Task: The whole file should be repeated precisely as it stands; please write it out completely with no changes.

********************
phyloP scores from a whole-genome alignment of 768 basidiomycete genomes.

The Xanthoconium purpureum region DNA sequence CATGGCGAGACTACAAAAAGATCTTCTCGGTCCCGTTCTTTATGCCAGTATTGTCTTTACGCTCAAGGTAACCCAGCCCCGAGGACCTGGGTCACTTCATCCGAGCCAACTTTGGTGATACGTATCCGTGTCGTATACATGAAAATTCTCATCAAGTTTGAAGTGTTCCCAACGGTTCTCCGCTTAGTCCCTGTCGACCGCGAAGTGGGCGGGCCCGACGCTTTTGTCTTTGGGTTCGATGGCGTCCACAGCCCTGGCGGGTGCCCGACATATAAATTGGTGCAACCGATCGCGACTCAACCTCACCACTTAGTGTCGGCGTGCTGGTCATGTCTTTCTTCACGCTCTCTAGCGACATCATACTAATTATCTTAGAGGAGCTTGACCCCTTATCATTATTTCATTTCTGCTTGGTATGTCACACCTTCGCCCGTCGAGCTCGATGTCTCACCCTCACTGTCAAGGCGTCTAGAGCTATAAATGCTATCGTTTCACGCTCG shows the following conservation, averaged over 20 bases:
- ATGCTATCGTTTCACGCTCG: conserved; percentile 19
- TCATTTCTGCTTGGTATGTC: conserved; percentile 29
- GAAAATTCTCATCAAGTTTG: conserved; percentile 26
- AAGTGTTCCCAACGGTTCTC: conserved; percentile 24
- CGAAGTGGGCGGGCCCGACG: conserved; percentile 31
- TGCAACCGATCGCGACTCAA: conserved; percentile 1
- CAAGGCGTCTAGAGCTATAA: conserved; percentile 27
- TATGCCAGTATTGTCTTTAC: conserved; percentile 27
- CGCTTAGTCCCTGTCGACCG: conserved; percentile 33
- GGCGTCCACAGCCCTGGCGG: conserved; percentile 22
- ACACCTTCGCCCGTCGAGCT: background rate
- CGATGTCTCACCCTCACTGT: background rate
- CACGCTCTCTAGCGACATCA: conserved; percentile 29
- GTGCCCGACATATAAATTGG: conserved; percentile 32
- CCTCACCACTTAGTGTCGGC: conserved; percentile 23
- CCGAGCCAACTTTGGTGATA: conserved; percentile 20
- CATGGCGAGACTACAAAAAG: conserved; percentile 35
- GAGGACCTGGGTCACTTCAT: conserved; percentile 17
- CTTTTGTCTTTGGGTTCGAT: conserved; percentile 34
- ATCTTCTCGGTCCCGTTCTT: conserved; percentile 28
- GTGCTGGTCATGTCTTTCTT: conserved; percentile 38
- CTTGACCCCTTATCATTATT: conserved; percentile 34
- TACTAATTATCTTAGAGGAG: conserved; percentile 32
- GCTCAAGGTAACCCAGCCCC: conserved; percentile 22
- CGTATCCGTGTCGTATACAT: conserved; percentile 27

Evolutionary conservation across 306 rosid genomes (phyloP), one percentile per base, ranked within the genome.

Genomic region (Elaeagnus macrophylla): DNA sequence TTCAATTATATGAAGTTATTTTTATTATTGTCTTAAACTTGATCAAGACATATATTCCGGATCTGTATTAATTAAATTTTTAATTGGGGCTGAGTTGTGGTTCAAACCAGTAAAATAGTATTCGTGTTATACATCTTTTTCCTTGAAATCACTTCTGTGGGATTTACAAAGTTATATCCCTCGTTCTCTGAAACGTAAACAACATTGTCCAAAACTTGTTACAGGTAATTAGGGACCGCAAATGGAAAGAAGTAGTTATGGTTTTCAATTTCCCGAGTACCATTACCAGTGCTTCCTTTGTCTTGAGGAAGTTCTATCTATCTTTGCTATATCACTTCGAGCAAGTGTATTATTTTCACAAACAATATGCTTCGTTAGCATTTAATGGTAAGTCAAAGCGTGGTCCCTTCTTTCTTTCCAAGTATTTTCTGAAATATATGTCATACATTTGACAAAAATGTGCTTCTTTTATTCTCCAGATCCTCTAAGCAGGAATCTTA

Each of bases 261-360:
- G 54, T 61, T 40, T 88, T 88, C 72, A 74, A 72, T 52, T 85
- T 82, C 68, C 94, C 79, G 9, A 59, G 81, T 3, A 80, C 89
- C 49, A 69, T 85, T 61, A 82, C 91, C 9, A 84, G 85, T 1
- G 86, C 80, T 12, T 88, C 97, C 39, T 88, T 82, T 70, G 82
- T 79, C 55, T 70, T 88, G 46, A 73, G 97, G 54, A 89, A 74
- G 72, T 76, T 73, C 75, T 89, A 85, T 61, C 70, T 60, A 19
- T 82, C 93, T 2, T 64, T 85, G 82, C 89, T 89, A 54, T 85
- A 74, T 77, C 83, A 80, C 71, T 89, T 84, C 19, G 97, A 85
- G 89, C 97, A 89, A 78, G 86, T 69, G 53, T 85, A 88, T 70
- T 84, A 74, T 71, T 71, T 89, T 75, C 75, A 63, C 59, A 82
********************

phyloP scores from a whole-genome alignment of 768 basidiomycete genomes.

The Xanthoconium purpureum region DNA sequence CATGGCGAGACTACAAAAAGATCTTCTCGGTCCCGTTCTTTATGCCAGTATTGTCTTTACGCTCAAGGTAACCCAGCCCCGAGGACCTGGGTCACTTCATCCGAGCCAACTTTGGTGATACGTATCCGTGTCGTATACATGAAAATTCTCATCAAGTTTGAAGTGTTCCCAACGGTTCTCCGCTTAGTCCCTGTCGACCGCGAAGTGGGCGGGCCCGACGCTTTTGTCTTTGGGTTCGATGGCGTCCACAGCCCTGGCGGGTGCCCGACATATAAATTGGTGCAACCGATCGCGACTCAACCTCACCACTTAGTGTCGGCGTGCTGGTCATGTCTTTCTTCACGCTCTCTAGCGACATCATACTAATTATCTTAGAGGAGCTTGACCCCTTATCATTATTTCATTTCTGCTTGGTATGTCACACCTTCGCCCGTCGAGCTCGATGTCTCACCCTCACTGTCAAGGCGTCTAGAGCTATAAATGCTATCGTTTCACGCTCG shows the following conservation, averaged over 20 bases:
- ATGCTATCGTTTCACGCTCG: conserved; percentile 19
- TCATTTCTGCTTGGTATGTC: conserved; percentile 29
- GAAAATTCTCATCAAGTTTG: conserved; percentile 26
- AAGTGTTCCCAACGGTTCTC: conserved; percentile 24
- CGAAGTGGGCGGGCCCGACG: conserved; percentile 31
- TGCAACCGATCGCGACTCAA: conserved; percentile 1
- CAAGGCGTCTAGAGCTATAA: conserved; percentile 27
- TATGCCAGTATTGTCTTTAC: conserved; percentile 27
- CGCTTAGTCCCTGTCGACCG: conserved; percentile 33
- GGCGTCCACAGCCCTGGCGG: conserved; percentile 22
- ACACCTTCGCCCGTCGAGCT: background rate
- CGATGTCTCACCCTCACTGT: background rate
- CACGCTCTCTAGCGACATCA: conserved; percentile 29
- GTGCCCGACATATAAATTGG: conserved; percentile 32
- CCTCACCACTTAGTGTCGGC: conserved; percentile 23
- CCGAGCCAACTTTGGTGATA: conserved; percentile 20
- CATGGCGAGACTACAAAAAG: conserved; percentile 35
- GAGGACCTGGGTCACTTCAT: conserved; percentile 17
- CTTTTGTCTTTGGGTTCGAT: conserved; percentile 34
- ATCTTCTCGGTCCCGTTCTT: conserved; percentile 28
- GTGCTGGTCATGTCTTTCTT: conserved; percentile 38
- CTTGACCCCTTATCATTATT: conserved; percentile 34
- TACTAATTATCTTAGAGGAG: conserved; percentile 32
- GCTCAAGGTAACCCAGCCCC: conserved; percentile 22
- CGTATCCGTGTCGTATACAT: conserved; percentile 27

Evolutionary conservation across 306 rosid genomes (phyloP), one percentile per base, ranked within the genome.

Genomic region (Elaeagnus macrophylla): DNA sequence TTCAATTATATGAAGTTATTTTTATTATTGTCTTAAACTTGATCAAGACATATATTCCGGATCTGTATTAATTAAATTTTTAATTGGGGCTGAGTTGTGGTTCAAACCAGTAAAATAGTATTCGTGTTATACATCTTTTTCCTTGAAATCACTTCTGTGGGATTTACAAAGTTATATCCCTCGTTCTCTGAAACGTAAACAACATTGTCCAAAACTTGTTACAGGTAATTAGGGACCGCAAATGGAAAGAAGTAGTTATGGTTTTCAATTTCCCGAGTACCATTACCAGTGCTTCCTTTGTCTTGAGGAAGTTCTATCTATCTTTGCTATATCACTTCGAGCAAGTGTATTATTTTCACAAACAATATGCTTCGTTAGCATTTAATGGTAAGTCAAAGCGTGGTCCCTTCTTTCTTTCCAAGTATTTTCTGAAATATATGTCATACATTTGACAAAAATGTGCTTCTTTTATTCTCCAGATCCTCTAAGCAGGAATCTTA

Each of bases 261-360:
- G 54, T 61, T 40, T 88, T 88, C 72, A 74, A 72, T 52, T 85
- T 82, C 68, C 94, C 79, G 9, A 59, G 81, T 3, A 80, C 89
- C 49, A 69, T 85, T 61, A 82, C 91, C 9, A 84, G 85, T 1
- G 86, C 80, T 12, T 88, C 97, C 39, T 88, T 82, T 70, G 82
- T 79, C 55, T 70, T 88, G 46, A 73, G 97, G 54, A 89, A 74
- G 72, T 76, T 73, C 75, T 89, A 85, T 61, C 70, T 60, A 19
- T 82, C 93, T 2, T 64, T 85, G 82, C 89, T 89, A 54, T 85
- A 74, T 77, C 83, A 80, C 71, T 89, T 84, C 19, G 97, A 85
- G 89, C 97, A 89, A 78, G 86, T 69, G 53, T 85, A 88, T 70
- T 84, A 74, T 71, T 71, T 89, T 75, C 75, A 63, C 59, A 82